After the critical and commercial failure of the previous film. Universal brought in fresh blood to direct, Justin Lin, who was coming off the critical success of Better Luck Tomorrow. As well as a brand new cast including Lucas Black, Sung Kang, and 2000’s icon Lil Bow Wow. This is also the first time that the series had shown real stakes in the death of Sung Kang’s “Han Seoul-Oh”. While also introducing another world of racing that had not been shown on film before. The style Lin brought to the film was similar to what had previously been done before, however it had more finesse of a better director which made the film far superior than the previous entries. The only connection to the previous films that appeared in this film was Vin Diesel in a cameo role at the end. 

Groundwork & Timeline Information: Introduction of Han Seoul-Oh and Sean Boswell (Lucas Black). Also providing the catalyst for Furious 7 to start off from.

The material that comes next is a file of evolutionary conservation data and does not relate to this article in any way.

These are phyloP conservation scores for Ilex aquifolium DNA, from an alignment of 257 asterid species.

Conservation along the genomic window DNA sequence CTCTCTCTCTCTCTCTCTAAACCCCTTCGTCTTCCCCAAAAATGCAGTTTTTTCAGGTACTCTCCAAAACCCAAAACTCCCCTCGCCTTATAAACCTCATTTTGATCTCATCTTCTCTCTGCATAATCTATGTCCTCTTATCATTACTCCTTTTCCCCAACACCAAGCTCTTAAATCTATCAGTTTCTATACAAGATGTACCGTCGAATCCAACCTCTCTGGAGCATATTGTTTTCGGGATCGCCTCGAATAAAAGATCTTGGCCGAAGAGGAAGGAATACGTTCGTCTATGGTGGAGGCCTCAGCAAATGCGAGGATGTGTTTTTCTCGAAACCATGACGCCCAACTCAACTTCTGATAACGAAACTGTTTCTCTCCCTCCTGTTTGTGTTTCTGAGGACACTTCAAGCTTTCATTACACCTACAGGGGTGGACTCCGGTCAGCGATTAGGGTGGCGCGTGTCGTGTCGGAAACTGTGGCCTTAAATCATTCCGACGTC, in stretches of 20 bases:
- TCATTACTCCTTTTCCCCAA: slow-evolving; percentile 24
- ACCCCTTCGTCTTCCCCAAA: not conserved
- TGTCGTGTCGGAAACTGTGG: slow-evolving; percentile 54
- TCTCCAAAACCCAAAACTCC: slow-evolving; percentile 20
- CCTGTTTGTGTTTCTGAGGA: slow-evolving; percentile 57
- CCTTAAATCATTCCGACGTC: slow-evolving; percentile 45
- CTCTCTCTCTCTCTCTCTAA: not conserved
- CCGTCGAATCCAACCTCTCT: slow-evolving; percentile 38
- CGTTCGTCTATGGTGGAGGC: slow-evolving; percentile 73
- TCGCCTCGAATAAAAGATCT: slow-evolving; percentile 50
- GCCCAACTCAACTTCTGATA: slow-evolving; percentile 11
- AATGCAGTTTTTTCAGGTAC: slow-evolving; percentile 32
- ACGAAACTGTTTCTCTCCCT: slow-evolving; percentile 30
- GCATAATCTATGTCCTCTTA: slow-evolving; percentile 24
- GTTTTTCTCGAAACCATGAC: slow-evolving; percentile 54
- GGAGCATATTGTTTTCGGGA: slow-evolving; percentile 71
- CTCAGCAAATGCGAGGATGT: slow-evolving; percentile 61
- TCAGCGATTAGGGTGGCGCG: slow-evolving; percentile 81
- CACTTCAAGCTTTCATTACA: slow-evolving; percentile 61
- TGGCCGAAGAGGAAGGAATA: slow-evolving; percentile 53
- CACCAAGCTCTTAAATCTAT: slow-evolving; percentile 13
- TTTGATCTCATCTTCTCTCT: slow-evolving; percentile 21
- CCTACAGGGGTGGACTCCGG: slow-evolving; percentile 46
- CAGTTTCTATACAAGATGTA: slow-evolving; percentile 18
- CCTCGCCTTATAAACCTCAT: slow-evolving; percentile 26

Fast & Furious (2009)

Dir. Justin Lin 

35/100

Unfortunately the fun from the previous film would run out here. Widely regarded to be the worst of the franchise and deservedly so. There is not much I can bash about that hasn’t already been said about this film. 

Groundwork & Timeline Information: To account for absences, this is set between 2 Fast 2 Furious and The Fast and the Furious: Tokyo Drift. Also the introduction of Leo and Santos. As well as the crime lord Arturo Braga and Gal Gadot’s Gisele.

Fast Five (2011)

Dir. Justin Lin

76/100

The first time that the franchise was truly celebrated by critics and audiences alike. A true reinvention of the franchise that was full of life and joy. As well as being one of the best heist films of the 21st century. Bringing together everyone that has been introduced in the previous films to form a crew who are all on the point of desperation. Dom, Mia, and Brian are all fugitives after breaking Dom out from prison. However with all of that added stress, Dwayne Johnson joins the cast as Agent Luke Hobbs chasing down the fugitives. Add in wonderfully choreographed action and an amazing finale and you have one of the best action films of the 2010s. 

Groundwork Laid: First time the team works together as a whole, introduction of Dwayne Johnson’s “Luke Hobbs”. Evidence that Letty is alive appears in a post credit scene.